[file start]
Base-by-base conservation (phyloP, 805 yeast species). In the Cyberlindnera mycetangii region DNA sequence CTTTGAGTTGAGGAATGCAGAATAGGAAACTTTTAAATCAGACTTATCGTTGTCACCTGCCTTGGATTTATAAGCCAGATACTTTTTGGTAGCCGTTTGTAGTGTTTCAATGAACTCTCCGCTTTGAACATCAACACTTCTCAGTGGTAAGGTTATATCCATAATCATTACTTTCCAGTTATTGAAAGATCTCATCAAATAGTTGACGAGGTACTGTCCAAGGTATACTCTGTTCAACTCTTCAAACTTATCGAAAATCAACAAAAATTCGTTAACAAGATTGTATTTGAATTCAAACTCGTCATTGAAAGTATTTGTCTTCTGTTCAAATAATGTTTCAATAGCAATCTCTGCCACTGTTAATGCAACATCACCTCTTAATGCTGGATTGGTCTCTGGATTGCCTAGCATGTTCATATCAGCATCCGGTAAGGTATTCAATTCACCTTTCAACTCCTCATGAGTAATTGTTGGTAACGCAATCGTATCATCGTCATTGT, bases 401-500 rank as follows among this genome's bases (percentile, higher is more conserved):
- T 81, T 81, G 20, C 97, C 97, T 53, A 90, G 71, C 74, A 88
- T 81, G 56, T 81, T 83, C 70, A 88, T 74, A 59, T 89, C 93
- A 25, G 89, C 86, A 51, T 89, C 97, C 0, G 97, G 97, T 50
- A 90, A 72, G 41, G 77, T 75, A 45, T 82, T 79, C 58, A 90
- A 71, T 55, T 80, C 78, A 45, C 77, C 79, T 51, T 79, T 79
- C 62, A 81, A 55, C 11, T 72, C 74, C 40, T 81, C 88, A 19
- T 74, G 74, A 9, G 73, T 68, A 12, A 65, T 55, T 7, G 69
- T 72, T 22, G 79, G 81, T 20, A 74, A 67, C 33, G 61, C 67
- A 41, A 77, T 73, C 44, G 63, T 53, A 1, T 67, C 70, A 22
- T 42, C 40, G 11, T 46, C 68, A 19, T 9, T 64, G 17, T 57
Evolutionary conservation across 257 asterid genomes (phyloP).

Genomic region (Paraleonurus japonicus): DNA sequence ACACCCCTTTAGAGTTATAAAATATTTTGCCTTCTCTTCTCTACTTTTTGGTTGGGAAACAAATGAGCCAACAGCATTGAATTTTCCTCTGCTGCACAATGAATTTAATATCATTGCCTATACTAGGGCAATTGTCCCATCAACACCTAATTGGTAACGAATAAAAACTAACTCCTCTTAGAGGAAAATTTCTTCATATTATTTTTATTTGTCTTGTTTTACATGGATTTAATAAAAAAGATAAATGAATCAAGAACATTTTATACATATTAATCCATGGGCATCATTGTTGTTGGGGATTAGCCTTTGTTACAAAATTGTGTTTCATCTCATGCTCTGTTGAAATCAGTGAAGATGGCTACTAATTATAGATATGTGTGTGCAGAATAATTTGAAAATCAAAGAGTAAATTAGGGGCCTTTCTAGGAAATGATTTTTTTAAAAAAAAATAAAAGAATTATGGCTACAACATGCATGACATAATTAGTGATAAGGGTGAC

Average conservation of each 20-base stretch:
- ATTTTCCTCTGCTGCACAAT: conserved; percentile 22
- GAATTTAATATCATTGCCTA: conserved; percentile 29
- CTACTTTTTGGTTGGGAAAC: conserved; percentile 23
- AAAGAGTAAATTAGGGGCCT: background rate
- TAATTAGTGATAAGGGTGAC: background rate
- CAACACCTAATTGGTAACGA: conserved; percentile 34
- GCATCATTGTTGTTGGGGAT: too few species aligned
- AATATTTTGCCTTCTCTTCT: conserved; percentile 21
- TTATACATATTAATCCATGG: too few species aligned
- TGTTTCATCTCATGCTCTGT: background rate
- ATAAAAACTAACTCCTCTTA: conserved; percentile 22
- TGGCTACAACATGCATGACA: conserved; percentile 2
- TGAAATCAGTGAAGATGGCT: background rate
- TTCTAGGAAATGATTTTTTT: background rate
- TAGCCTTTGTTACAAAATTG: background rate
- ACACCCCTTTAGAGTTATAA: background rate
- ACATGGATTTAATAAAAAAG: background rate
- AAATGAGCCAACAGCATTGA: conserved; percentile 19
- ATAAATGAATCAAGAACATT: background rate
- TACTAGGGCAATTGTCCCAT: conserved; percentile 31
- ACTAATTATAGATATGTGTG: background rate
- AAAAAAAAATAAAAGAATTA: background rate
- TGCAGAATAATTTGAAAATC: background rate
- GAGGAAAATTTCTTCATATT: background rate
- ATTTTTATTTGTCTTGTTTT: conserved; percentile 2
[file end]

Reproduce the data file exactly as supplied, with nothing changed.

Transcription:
Base-by-base conservation (phyloP, 805 yeast species). In the Cyberlindnera mycetangii region DNA sequence CTTTGAGTTGAGGAATGCAGAATAGGAAACTTTTAAATCAGACTTATCGTTGTCACCTGCCTTGGATTTATAAGCCAGATACTTTTTGGTAGCCGTTTGTAGTGTTTCAATGAACTCTCCGCTTTGAACATCAACACTTCTCAGTGGTAAGGTTATATCCATAATCATTACTTTCCAGTTATTGAAAGATCTCATCAAATAGTTGACGAGGTACTGTCCAAGGTATACTCTGTTCAACTCTTCAAACTTATCGAAAATCAACAAAAATTCGTTAACAAGATTGTATTTGAATTCAAACTCGTCATTGAAAGTATTTGTCTTCTGTTCAAATAATGTTTCAATAGCAATCTCTGCCACTGTTAATGCAACATCACCTCTTAATGCTGGATTGGTCTCTGGATTGCCTAGCATGTTCATATCAGCATCCGGTAAGGTATTCAATTCACCTTTCAACTCCTCATGAGTAATTGTTGGTAACGCAATCGTATCATCGTCATTGT, bases 401-500 rank as follows among this genome's bases (percentile, higher is more conserved):
- T 81, T 81, G 20, C 97, C 97, T 53, A 90, G 71, C 74, A 88
- T 81, G 56, T 81, T 83, C 70, A 88, T 74, A 59, T 89, C 93
- A 25, G 89, C 86, A 51, T 89, C 97, C 0, G 97, G 97, T 50
- A 90, A 72, G 41, G 77, T 75, A 45, T 82, T 79, C 58, A 90
- A 71, T 55, T 80, C 78, A 45, C 77, C 79, T 51, T 79, T 79
- C 62, A 81, A 55, C 11, T 72, C 74, C 40, T 81, C 88, A 19
- T 74, G 74, A 9, G 73, T 68, A 12, A 65, T 55, T 7, G 69
- T 72, T 22, G 79, G 81, T 20, A 74, A 67, C 33, G 61, C 67
- A 41, A 77, T 73, C 44, G 63, T 53, A 1, T 67, C 70, A 22
- T 42, C 40, G 11, T 46, C 68, A 19, T 9, T 64, G 17, T 57
Evolutionary conservation across 257 asterid genomes (phyloP).

Genomic region (Paraleonurus japonicus): DNA sequence ACACCCCTTTAGAGTTATAAAATATTTTGCCTTCTCTTCTCTACTTTTTGGTTGGGAAACAAATGAGCCAACAGCATTGAATTTTCCTCTGCTGCACAATGAATTTAATATCATTGCCTATACTAGGGCAATTGTCCCATCAACACCTAATTGGTAACGAATAAAAACTAACTCCTCTTAGAGGAAAATTTCTTCATATTATTTTTATTTGTCTTGTTTTACATGGATTTAATAAAAAAGATAAATGAATCAAGAACATTTTATACATATTAATCCATGGGCATCATTGTTGTTGGGGATTAGCCTTTGTTACAAAATTGTGTTTCATCTCATGCTCTGTTGAAATCAGTGAAGATGGCTACTAATTATAGATATGTGTGTGCAGAATAATTTGAAAATCAAAGAGTAAATTAGGGGCCTTTCTAGGAAATGATTTTTTTAAAAAAAAATAAAAGAATTATGGCTACAACATGCATGACATAATTAGTGATAAGGGTGAC

Average conservation of each 20-base stretch:
- ATTTTCCTCTGCTGCACAAT: conserved; percentile 22
- GAATTTAATATCATTGCCTA: conserved; percentile 29
- CTACTTTTTGGTTGGGAAAC: conserved; percentile 23
- AAAGAGTAAATTAGGGGCCT: background rate
- TAATTAGTGATAAGGGTGAC: background rate
- CAACACCTAATTGGTAACGA: conserved; percentile 34
- GCATCATTGTTGTTGGGGAT: too few species aligned
- AATATTTTGCCTTCTCTTCT: conserved; percentile 21
- TTATACATATTAATCCATGG: too few species aligned
- TGTTTCATCTCATGCTCTGT: background rate
- ATAAAAACTAACTCCTCTTA: conserved; percentile 22
- TGGCTACAACATGCATGACA: conserved; percentile 2
- TGAAATCAGTGAAGATGGCT: background rate
- TTCTAGGAAATGATTTTTTT: background rate
- TAGCCTTTGTTACAAAATTG: background rate
- ACACCCCTTTAGAGTTATAA: background rate
- ACATGGATTTAATAAAAAAG: background rate
- AAATGAGCCAACAGCATTGA: conserved; percentile 19
- ATAAATGAATCAAGAACATT: background rate
- TACTAGGGCAATTGTCCCAT: conserved; percentile 31
- ACTAATTATAGATATGTGTG: background rate
- AAAAAAAAATAAAAGAATTA: background rate
- TGCAGAATAATTTGAAAATC: background rate
- GAGGAAAATTTCTTCATATT: background rate
- ATTTTTATTTGTCTTGTTTT: conserved; percentile 2